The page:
It's an old surrealist game: Someone starts a drawing or a sentence, folds the sheet of paper to hide most of it, and passes it on to someone else to continue the creation. Now this aesthetic of chance will reach a global scale with "This Exquisite Forest," a new project conceived by Google Creative Lab's Chris Milk and Aaron Koblin, and co-presented by Tate and Google.
Half artistic project, half marketing tool for Google's web browser Chrome and other technical innovations, "This Exquisite Forest" enables users to create short animations or develop existing ones via the Web site or an interactive display which will open at Tate Modern's Level 3 next Monday.
"This project is an experiment in collaborative creativity," said Koblin. "It’s about allowing people to connect and express themselves in new ways. It’s also about experimenting with modern Web technologies and taking advantage of the newest features in Chrome."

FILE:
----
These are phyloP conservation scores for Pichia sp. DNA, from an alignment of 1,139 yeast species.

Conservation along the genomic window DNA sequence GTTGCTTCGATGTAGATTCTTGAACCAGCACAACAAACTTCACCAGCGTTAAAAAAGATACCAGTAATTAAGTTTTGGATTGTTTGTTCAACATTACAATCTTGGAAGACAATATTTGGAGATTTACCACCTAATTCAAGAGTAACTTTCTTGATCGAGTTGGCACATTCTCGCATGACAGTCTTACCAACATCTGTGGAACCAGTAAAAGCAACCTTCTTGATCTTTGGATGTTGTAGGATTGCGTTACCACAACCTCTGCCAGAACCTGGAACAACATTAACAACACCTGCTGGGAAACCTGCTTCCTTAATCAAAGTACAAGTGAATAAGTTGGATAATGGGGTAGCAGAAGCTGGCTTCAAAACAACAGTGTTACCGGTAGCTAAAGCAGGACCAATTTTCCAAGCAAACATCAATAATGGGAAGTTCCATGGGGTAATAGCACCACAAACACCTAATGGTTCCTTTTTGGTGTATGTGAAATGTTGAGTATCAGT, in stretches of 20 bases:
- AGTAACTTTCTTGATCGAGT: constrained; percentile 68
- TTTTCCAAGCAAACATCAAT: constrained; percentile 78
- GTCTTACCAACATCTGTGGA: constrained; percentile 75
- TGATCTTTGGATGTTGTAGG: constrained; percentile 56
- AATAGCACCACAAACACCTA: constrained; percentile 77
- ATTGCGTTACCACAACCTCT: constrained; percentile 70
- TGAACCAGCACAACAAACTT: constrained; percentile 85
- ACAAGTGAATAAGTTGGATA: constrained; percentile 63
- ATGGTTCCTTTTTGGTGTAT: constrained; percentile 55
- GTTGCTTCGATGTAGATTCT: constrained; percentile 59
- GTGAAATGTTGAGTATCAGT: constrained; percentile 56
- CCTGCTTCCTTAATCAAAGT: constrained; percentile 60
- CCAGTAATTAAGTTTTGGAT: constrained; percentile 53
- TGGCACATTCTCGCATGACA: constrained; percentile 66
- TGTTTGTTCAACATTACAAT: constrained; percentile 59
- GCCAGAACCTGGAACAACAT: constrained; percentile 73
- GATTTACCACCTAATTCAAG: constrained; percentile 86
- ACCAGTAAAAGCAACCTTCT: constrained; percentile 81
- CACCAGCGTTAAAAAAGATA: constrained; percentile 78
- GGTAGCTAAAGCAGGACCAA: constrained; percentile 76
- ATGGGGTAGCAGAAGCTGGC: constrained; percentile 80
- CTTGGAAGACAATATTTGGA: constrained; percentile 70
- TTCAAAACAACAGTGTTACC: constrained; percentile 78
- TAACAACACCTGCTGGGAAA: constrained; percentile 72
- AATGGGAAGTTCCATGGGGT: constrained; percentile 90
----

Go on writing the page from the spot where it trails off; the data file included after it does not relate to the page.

"This Exquisite Forest" could offer a stimulating challenge to the traditional museum's hierarchy, in which artists are the makers and visitors passive beholders — but it also sends a rather worrying signal on the institution's increasing corporatization. With projects of this kind, the line between experimental endeavour and business showcase is wearing dangerously thin.